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What’s In A Number?
In Gurgaon, Mary Karkatia has a problem. She cannot prove she exists — legally. Mary does not have a birth certificate, a passport, a voter ID card, a PAN card or any other government document. She was born in an obscure village near Ranchi and her birth was never registered. Most of her family are now dead. Working as a domestic help, Mary has accumulated more than Rs 2 lakh in savings with her employer. But she cannot open a bank account because she has no documentation that can meet a bank's KYC (know-your-customer) norms.
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Mary's predicament is about to be resolved though she doesn't know it yet. She will soon get an identity and a basic bank account, and above all, a means to prove to dozens of official agencies that she is a citizen. Provided, of course, that a former technology entrepreneur who is currently leading the government's identification project gets his act right.
Meanwhile, in his office in North Block in New Delhi, chief economic advisor (CEA) Kaushik Basu is pondering over how to stop the enormous leakages in the government's various subsidy schemes. Though the government will spend close to Rs 1 lakh crore as subsidy for the poor this year through its welfare schemes, an estimated 60 per cent of this will never reach the intended beneficiaries. From food sent to ration shops meant for the very poor to money meant for the Mahatma Gandhi National Rural Employment Guarantee Act (MNREGA), everything gets pilfered and only a fraction ever reaches the intended beneficiaries. This has continued for decades. But now, Basu has the solution in sight — provided the same technology entrepreneur and his team can prove that direct transfer of funds to intended beneficiaries can be successfully carried out.
In his own office, just a stone's throw away from Basu's office, Nandan Nilekani, co-founder of Infosys and currently chairman of the Unique Identification Authority of India (UIDAI), is satisfied with the way his job has changed. What had begun as the UID project — a foolproof method of providing an identification number to each and every Indian citizen — has now metamorphosed into a massive transformational project that can change the face of India.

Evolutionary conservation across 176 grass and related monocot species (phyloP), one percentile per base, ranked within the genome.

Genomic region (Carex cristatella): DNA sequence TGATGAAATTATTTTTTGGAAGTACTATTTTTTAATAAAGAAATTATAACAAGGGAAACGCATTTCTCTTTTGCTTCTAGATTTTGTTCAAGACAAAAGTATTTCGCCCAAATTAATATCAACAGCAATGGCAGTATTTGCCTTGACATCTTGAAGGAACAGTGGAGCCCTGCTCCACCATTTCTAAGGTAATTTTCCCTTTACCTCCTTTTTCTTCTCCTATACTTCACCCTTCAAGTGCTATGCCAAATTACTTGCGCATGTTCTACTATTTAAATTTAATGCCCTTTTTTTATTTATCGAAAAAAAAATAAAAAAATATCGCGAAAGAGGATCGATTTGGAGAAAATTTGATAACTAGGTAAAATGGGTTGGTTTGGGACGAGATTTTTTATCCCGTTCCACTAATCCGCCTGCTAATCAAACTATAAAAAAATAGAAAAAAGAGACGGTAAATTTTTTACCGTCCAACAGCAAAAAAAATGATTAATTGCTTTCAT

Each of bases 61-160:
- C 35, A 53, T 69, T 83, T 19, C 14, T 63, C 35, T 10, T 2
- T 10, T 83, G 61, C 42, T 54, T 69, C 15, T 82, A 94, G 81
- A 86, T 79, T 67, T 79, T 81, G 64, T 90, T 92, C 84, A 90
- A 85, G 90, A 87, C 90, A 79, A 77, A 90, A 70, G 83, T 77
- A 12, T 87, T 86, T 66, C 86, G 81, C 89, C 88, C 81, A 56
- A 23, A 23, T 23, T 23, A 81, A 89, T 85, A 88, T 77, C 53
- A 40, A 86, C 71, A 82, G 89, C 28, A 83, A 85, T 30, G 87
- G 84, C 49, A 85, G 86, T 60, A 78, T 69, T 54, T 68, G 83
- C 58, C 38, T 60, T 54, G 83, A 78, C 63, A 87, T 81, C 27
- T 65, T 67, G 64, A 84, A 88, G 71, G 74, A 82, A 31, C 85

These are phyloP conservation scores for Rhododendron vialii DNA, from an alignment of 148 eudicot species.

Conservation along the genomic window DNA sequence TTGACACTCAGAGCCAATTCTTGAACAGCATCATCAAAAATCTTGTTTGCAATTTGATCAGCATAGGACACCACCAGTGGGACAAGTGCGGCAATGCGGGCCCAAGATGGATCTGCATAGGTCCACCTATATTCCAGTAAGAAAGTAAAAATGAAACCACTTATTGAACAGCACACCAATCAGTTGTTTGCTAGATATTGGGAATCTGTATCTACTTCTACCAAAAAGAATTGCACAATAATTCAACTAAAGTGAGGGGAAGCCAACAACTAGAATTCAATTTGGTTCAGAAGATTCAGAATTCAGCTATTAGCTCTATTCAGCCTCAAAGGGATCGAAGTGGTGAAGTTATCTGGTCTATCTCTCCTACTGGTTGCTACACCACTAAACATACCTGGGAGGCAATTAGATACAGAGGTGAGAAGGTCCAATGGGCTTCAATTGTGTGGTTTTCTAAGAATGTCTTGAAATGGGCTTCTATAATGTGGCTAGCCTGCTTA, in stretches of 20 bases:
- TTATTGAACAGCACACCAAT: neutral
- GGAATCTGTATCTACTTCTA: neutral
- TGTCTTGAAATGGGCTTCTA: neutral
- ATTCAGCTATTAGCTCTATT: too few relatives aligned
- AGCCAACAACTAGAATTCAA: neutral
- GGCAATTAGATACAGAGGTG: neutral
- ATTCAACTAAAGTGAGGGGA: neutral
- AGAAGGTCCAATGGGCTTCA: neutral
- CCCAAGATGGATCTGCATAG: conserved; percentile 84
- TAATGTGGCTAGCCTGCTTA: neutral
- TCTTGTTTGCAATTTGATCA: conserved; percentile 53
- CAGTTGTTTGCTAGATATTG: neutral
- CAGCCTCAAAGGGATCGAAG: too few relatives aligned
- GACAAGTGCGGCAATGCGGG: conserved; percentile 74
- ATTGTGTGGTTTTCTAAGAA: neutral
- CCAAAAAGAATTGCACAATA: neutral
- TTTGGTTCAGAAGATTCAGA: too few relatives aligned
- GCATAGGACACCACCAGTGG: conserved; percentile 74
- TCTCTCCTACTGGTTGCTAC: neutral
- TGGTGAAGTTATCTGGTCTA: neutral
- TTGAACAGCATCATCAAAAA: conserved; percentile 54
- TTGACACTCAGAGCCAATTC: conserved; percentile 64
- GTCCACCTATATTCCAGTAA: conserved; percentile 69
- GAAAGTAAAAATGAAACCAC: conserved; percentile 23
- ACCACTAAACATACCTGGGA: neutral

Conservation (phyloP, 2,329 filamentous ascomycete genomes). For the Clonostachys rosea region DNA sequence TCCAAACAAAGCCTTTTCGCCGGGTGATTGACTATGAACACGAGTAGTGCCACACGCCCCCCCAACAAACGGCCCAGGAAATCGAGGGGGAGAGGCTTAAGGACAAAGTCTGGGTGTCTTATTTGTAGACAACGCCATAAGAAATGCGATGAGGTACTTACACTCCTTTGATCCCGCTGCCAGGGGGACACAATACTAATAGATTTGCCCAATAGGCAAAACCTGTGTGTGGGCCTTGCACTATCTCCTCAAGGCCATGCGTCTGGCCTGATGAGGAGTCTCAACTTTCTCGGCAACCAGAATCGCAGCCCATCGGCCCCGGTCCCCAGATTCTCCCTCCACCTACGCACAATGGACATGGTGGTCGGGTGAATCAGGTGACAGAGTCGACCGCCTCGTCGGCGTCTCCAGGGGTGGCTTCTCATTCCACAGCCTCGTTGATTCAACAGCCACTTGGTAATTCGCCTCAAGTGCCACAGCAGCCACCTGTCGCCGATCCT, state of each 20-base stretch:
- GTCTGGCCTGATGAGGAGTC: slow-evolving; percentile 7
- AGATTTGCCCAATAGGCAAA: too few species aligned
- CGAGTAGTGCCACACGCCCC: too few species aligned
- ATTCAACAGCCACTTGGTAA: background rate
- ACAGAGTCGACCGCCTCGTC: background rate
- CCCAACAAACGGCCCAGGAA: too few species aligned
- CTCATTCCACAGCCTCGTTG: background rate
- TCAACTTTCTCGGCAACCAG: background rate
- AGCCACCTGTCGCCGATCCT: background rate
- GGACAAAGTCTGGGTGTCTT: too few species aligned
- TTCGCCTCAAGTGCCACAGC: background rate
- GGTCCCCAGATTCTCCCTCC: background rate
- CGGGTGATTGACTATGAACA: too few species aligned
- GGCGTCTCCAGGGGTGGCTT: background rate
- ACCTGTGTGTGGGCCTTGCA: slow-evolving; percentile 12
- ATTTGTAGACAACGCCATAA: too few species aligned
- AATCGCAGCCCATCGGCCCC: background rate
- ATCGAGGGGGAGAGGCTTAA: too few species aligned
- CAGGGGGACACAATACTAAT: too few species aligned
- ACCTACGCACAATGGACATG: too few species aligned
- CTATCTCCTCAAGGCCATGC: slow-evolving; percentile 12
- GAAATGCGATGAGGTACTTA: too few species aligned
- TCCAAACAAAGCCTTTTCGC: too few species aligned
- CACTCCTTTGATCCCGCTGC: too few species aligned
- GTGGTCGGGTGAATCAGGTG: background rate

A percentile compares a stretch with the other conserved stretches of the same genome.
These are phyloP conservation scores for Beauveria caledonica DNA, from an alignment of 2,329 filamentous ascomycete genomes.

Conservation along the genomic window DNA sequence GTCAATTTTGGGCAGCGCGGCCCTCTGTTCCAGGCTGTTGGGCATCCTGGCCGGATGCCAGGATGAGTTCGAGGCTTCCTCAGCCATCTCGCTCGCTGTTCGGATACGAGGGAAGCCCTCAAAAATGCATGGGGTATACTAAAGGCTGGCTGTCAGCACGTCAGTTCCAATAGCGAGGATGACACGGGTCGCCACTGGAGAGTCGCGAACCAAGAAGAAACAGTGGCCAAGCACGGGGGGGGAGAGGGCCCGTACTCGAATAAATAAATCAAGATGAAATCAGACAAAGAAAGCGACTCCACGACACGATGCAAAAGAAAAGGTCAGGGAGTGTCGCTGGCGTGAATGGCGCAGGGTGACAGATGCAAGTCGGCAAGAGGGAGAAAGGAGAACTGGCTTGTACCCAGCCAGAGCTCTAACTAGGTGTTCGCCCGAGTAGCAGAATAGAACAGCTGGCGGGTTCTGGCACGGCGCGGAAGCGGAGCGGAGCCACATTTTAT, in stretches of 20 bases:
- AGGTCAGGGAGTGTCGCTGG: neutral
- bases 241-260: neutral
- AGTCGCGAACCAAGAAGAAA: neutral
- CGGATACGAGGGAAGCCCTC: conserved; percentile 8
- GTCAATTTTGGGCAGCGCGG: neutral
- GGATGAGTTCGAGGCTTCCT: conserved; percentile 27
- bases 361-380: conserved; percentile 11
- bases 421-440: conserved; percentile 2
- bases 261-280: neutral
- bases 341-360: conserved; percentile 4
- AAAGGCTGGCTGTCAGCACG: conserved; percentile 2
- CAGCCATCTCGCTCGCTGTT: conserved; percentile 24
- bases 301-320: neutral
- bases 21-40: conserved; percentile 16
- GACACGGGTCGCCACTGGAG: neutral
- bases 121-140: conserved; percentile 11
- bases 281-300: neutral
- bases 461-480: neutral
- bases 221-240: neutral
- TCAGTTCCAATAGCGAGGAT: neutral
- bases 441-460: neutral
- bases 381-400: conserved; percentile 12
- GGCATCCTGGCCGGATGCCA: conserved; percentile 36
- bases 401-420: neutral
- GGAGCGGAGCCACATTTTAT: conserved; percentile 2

As the next stage of India's largest public sector project since Independence begins, Aadhaar envisages opening basic bank accounts, allowing money transfer from one area to the other, using mobile technology in conjunction with the Aadhaar number for transactions and even direct transfer of subsidies to the very poor using their unique identity numbers. Nilekani's motley team of bureaucrats, bankers and technologists are out to sort out all manner of problems that have plagued India's poor.
Will their audacious dream work? There are still plenty of question marks about the project, including the fact that so far it has reached only very few people. And there are many issues, big and small, that need to be sorted out, details that need ironing out, and kinks that need straightening before one can pronounce that the whole affair is working smoothly. But what is apparent is that the team has moved from a mere identification project to something much, much bigger — and it is this second phase that will make all the difference.
At last count, Nilekani's team had already issued unique identity numbers to 4.3-odd million Indian citizens. That's a drop in the ocean for a country with a population of at least 1.21 billion. But it is a proof of concept. And more importantly, it is what further Nilekani's team will do with the citizens who have been given Aadhaar numbers that makes all the difference. "It is a game changer," says Basu, who is an unabashed cheerleader of the Aadhaar project.